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Posted: March 6, 2009
Minnesota Partnership announces funds for nanotechnology research
(Nanowerk News) The Minnesota Partnership for Biotechnology and Medical Genomics is awarding nearly $5.4 million in state–funded research support to six research teams. This new round of scientific exploration will provide initial support for research on cancer, neurological diseases, heart disease, gastrointestinal conditions and nanotechnology that could impact a range of diseases.
"Once again, the scientific community at our two Minnesota institutions has developed creative and innovative plans of study, and we’re excited at the potential impact of this research on behalf of improved health and an improved economy," says Mark Paller, M.D., Partnership program director at the University of Minnesota.
"These six projects reflect some of the best science and scientific minds in Minnesota. All of these projects have a strong likelihood of succeeding and advancing to the bioscience marketplace," explains Eric Wieben, Ph.D., Partnership program director at Mayo Clinic.
Applications for the projects were requested last fall from University and Mayo Clinic researchers. Each research proposal has a principal investigator from each institution and must be a project that could not be completed by either organization on its own. Funding is for two years, with the goal of developing intellectual property or attracting additional research support from federal government or private sources.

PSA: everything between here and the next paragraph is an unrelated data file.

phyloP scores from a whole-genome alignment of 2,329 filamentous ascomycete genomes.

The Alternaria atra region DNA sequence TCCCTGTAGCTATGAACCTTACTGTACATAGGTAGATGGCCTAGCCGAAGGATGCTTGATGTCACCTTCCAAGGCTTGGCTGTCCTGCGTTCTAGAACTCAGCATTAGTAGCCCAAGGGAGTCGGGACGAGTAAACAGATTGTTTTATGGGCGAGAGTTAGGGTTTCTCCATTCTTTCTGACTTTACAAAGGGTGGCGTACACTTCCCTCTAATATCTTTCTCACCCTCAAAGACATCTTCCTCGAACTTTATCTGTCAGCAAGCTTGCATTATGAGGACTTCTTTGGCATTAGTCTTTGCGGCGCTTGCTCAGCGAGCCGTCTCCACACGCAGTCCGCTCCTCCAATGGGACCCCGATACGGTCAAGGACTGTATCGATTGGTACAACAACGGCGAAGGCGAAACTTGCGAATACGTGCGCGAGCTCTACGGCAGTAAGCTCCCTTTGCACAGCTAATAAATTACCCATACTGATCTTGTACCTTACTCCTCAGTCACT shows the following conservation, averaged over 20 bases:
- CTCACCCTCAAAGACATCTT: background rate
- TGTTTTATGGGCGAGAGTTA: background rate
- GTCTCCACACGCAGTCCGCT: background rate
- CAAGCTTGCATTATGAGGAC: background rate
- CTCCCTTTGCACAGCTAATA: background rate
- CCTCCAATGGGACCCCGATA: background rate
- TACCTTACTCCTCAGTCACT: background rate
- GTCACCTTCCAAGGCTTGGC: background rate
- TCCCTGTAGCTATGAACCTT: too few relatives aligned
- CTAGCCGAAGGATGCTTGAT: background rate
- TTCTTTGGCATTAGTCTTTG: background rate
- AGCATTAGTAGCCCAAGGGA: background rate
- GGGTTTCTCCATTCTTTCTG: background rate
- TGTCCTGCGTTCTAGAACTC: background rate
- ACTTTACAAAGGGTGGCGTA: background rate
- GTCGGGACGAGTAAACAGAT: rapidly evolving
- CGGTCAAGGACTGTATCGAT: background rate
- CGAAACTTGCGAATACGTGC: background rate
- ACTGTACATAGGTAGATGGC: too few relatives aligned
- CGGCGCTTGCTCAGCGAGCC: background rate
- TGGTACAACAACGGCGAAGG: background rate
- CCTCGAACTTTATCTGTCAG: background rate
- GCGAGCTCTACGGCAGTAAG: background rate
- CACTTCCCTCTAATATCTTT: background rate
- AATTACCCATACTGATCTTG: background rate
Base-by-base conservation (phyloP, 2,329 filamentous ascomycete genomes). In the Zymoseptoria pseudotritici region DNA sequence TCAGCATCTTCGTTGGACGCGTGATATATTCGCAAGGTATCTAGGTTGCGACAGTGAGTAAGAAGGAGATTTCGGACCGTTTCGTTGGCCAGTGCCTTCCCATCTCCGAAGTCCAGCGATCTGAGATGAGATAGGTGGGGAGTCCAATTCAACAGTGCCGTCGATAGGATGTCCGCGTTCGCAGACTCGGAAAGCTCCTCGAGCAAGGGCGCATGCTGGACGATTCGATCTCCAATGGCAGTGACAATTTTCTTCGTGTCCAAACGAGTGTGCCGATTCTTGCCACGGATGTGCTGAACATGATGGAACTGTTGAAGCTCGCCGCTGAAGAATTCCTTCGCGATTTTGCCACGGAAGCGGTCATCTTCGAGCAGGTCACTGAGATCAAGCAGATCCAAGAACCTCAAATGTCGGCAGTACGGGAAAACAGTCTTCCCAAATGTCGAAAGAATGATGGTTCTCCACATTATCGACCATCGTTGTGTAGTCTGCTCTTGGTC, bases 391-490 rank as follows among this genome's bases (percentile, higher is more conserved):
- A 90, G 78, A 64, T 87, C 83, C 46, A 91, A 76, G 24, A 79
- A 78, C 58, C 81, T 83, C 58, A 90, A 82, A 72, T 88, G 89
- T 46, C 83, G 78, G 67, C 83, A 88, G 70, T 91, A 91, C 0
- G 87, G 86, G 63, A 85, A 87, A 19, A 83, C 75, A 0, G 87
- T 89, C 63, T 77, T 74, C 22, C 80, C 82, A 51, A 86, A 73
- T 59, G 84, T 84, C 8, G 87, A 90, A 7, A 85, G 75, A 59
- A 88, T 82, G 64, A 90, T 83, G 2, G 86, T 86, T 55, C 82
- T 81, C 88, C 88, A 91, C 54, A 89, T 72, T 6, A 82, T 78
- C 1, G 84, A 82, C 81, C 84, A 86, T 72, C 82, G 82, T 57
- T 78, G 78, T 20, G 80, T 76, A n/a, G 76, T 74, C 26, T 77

The Minnesota Partnership for Biotechnology and Medical Genomics is a collaboration among the University of Minnesota, Mayo Clinic and the State of Minnesota. To learn more about the Partnership, go to www.minnesotapartnership.info.
The awards will fund research for these projects:
New Generation Oncolytic Adenovirus for Refractory Cancers — $957,093
Masato Yamamoto, M.D., Ph.D., University of Minnesota; and John Morris III, M.D., Mayo Clinic
The goal of this project is to develop viral constructs that will have clinical impact on such cancers as prostate, breast, pancreatic, esophageal and lung and bring them to the threshold of clinical trials.
Towards Gene Therapy of Friedreich Ataxia and Other Mitochondrial Diseases — $904,102
Michael Koob, Ph.D., University of Minnesota; and Grazia Isaya, M.D., Ph.D., Mayo Clinic
This team has developed technology to engineer the mitochondrial genome in mammals and wants to use it to develop a gene therapy for Friedreich ataxia, a genetic neurodegenerative disease that causes muscle paralysis in the lower extremities.
Small Molecule Screens for Selective Growth Inhibitors in a Yeast Model of Familial Paraganglioma — $723,690
Gunda Georg, Ph.D., University of Minnesota; and Jim Maher, Ph.D., Mayo Clinic
The goal is to develop novel drugs that would stop small neuroendocrine tumors from becoming malignant cancers.
Cell Therapy of Cardiac Arrhythmias — $828,040
Robert Tranquillo, Ph.D., University of Minnesota; and Douglas Packer, M.D., Mayo Clinic
This team aims to discover cell–based therapies for arrhythmias and develop them for treating cardiac patients.
High–Resolution Nano–LAMP Microarrays to Measure the Binding Strength of Therapeutic Human Natural Auto–Antibodies on Target Cell–Surface Antigens — $1,078,000
Sang–Hyun Oh, Ph.D., University of Minnesota; and Moses Rodriguez, M.D., Mayo Clinic
The goal is to develop a nano–device to measure binding strength of antibodies on the surface of cells. The technique could impact multiple sclerosis, Alzheimer’s disease, Parkinson’s disease and spinal cord injuries.
Hydrogen Sulfide: From Toxic Molecule to Therapeutic Agent — $895,000
Michael Levitt, M.D., University of Minnesota; and Joseph Szurszewski, Ph.D., Mayo Clinic
The goal is to develop sulfide–based drugs to treat inflammatory bowel diseases such as ulcerative colitis and Crohn’s disease.